Obviously research would need to be done into the best combination of shape (of the plane) and ways to use the internal space. But I believe there is room for significant creativity, which will pay off because air travel is so massive now, and will become bigger still.

Other design concepts could be studied too, such as catamaran-type planes (with two or more connected hulls) which would allow for more design options, delta-wings or concepts derived from military designs such as the B2 bomber, which would allow odd-shaped aircraft to fly reliably.

The question remains: are current airliners of the best possible design, or can this be improved, particularly to improve passenger comfort and options on long-haul flights, without increasing manufacturing and fit-out cost of the plane to a significant degree? It won’t be simple and will be a big change, but it will need to be done to further improve the quality and value proposition of air travel during this century.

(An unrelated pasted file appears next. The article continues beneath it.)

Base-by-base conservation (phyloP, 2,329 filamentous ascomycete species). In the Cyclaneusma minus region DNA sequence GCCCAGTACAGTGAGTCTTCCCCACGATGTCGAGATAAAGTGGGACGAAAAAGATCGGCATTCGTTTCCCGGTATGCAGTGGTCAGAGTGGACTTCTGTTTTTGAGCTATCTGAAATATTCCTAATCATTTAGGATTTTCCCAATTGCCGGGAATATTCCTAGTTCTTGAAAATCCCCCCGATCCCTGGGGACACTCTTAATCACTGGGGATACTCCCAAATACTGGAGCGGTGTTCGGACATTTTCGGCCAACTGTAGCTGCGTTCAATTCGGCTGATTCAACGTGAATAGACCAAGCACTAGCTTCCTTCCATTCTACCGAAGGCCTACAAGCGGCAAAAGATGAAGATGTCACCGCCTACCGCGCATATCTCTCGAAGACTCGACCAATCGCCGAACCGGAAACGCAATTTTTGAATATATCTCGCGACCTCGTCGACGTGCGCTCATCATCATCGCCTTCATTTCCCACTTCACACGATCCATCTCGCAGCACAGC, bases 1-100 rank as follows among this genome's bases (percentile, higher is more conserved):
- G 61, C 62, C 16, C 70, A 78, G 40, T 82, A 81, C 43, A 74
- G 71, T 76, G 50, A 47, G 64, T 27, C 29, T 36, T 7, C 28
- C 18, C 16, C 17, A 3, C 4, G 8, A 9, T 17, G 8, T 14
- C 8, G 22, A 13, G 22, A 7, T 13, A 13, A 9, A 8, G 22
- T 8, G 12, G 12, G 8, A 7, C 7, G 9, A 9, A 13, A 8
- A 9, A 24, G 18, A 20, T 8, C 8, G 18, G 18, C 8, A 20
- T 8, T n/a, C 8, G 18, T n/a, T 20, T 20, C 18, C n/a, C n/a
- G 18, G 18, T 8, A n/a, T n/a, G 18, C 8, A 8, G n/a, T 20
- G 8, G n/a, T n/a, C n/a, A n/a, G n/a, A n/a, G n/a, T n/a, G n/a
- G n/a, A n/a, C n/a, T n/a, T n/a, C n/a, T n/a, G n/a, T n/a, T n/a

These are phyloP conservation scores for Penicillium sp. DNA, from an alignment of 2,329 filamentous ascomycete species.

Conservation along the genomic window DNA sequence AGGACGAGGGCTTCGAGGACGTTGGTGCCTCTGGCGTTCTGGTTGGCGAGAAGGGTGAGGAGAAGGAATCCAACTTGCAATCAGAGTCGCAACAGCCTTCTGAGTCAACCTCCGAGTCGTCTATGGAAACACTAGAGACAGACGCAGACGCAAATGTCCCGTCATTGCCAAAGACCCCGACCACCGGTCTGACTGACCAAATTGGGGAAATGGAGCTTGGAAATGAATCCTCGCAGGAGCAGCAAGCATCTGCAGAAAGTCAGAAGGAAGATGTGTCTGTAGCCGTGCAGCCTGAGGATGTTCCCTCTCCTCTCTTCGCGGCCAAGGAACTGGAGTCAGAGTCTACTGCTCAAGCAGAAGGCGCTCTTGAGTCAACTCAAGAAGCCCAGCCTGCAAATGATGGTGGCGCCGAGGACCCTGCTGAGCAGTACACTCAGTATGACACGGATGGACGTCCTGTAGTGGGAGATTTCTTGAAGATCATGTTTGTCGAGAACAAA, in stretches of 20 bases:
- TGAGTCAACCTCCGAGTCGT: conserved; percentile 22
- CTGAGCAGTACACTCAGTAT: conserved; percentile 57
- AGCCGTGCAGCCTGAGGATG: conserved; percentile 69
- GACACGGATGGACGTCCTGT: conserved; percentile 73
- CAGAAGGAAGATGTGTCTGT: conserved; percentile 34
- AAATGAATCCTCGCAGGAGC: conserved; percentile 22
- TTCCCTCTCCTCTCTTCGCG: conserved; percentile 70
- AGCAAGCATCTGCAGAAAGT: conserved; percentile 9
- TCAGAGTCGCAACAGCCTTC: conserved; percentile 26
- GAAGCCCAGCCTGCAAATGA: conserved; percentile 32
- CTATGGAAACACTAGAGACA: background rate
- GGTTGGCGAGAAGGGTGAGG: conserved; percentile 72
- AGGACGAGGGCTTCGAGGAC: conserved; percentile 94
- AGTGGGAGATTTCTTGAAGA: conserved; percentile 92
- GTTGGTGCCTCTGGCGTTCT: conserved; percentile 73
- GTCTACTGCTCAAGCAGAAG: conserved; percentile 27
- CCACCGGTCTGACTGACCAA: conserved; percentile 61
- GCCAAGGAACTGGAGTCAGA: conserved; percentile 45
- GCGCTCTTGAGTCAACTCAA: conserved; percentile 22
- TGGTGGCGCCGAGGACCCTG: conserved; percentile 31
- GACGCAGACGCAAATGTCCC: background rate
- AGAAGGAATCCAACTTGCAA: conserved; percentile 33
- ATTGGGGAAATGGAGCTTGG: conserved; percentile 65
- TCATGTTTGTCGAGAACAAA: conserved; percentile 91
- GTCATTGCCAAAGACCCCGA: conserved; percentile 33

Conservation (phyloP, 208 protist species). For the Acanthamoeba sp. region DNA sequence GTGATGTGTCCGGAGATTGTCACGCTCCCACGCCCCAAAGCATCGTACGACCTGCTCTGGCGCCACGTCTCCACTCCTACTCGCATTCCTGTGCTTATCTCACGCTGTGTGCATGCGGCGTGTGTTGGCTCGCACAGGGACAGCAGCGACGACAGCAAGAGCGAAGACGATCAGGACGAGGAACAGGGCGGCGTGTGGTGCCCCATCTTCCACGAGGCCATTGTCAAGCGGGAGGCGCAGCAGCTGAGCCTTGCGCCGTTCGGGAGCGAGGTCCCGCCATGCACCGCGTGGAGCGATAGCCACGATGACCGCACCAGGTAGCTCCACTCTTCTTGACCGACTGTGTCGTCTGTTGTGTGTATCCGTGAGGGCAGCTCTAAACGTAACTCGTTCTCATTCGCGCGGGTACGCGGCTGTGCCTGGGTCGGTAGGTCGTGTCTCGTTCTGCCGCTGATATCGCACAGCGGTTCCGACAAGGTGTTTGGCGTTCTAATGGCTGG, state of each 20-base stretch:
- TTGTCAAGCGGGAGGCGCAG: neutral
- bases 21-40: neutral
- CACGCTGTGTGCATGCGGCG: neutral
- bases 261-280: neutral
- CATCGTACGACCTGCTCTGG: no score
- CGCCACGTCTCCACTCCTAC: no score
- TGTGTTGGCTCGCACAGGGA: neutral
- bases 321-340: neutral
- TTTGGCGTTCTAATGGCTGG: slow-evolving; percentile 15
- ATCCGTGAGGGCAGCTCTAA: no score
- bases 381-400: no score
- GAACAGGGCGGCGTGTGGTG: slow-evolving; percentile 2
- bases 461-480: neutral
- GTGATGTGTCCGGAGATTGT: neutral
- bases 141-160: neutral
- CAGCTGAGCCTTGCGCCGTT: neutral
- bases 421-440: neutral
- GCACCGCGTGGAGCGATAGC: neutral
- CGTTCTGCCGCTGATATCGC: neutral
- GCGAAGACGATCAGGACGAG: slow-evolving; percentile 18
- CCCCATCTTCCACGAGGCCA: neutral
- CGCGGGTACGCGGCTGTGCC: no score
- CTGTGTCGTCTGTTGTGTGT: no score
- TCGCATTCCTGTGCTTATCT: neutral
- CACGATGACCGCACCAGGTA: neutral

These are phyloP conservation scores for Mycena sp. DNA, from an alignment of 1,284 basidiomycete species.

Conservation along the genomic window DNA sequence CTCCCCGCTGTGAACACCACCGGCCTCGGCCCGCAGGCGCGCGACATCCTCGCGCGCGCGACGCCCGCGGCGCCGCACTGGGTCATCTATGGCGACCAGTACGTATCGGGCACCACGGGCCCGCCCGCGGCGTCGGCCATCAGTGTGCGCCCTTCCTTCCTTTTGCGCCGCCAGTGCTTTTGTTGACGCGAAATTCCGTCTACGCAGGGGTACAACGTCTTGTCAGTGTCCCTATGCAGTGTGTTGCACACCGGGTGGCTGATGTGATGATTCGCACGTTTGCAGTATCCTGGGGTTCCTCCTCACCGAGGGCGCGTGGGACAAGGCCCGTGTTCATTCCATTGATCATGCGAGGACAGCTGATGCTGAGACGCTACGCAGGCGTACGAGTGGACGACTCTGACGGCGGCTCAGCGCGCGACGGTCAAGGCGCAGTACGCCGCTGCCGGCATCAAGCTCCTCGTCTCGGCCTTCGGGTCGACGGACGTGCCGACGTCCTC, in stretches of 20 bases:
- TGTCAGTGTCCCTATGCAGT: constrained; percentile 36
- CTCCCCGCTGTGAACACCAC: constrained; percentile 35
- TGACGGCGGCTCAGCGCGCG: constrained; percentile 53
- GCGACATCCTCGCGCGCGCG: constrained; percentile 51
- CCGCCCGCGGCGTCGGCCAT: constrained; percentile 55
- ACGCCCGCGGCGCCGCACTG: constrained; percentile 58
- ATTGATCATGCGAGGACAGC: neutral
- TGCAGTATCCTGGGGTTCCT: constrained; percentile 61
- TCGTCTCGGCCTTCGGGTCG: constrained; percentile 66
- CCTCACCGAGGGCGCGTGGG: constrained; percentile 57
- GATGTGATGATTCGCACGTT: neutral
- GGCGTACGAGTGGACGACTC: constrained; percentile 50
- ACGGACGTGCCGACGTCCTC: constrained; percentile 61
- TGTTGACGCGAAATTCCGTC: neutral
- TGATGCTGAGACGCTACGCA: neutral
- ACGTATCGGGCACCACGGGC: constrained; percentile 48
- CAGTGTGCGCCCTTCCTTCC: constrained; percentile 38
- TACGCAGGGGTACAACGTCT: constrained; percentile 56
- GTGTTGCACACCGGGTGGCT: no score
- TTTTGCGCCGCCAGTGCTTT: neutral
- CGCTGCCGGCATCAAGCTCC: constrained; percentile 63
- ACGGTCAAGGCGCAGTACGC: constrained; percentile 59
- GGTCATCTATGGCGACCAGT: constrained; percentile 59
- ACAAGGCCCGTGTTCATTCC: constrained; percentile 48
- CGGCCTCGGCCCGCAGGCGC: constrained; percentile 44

If you like this idea and you work in a type of industry where this is relevant, I would be happy to discuss in more detail, answer questions or assist in other ways. For details and contact information please see the “About itimes3” page.

George Spark

Disclaimer: Any trademarks mentioned herein are the property of their respective owners.
All usage of this site is entirely at users risk.

Biometric Cell Phone Security

3 August 2008 at 21:50 | Posted in Biometric Security, Biometrics, Cell Phone, Cell Phone Security, Innovations, Mobile Phone, Mobile Phone Security, Security | Leave a comment
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[Category: Innovations. If you are new to my blog please read the “About itimes3” page first]

Well this one is for the Sunday night (Sydney time), a bit of a shorter one, its been a busy day walking around the Supa Centre for hours and hours with my girlfriend buying furniture for her new apartment, so I’m kind of tired 😉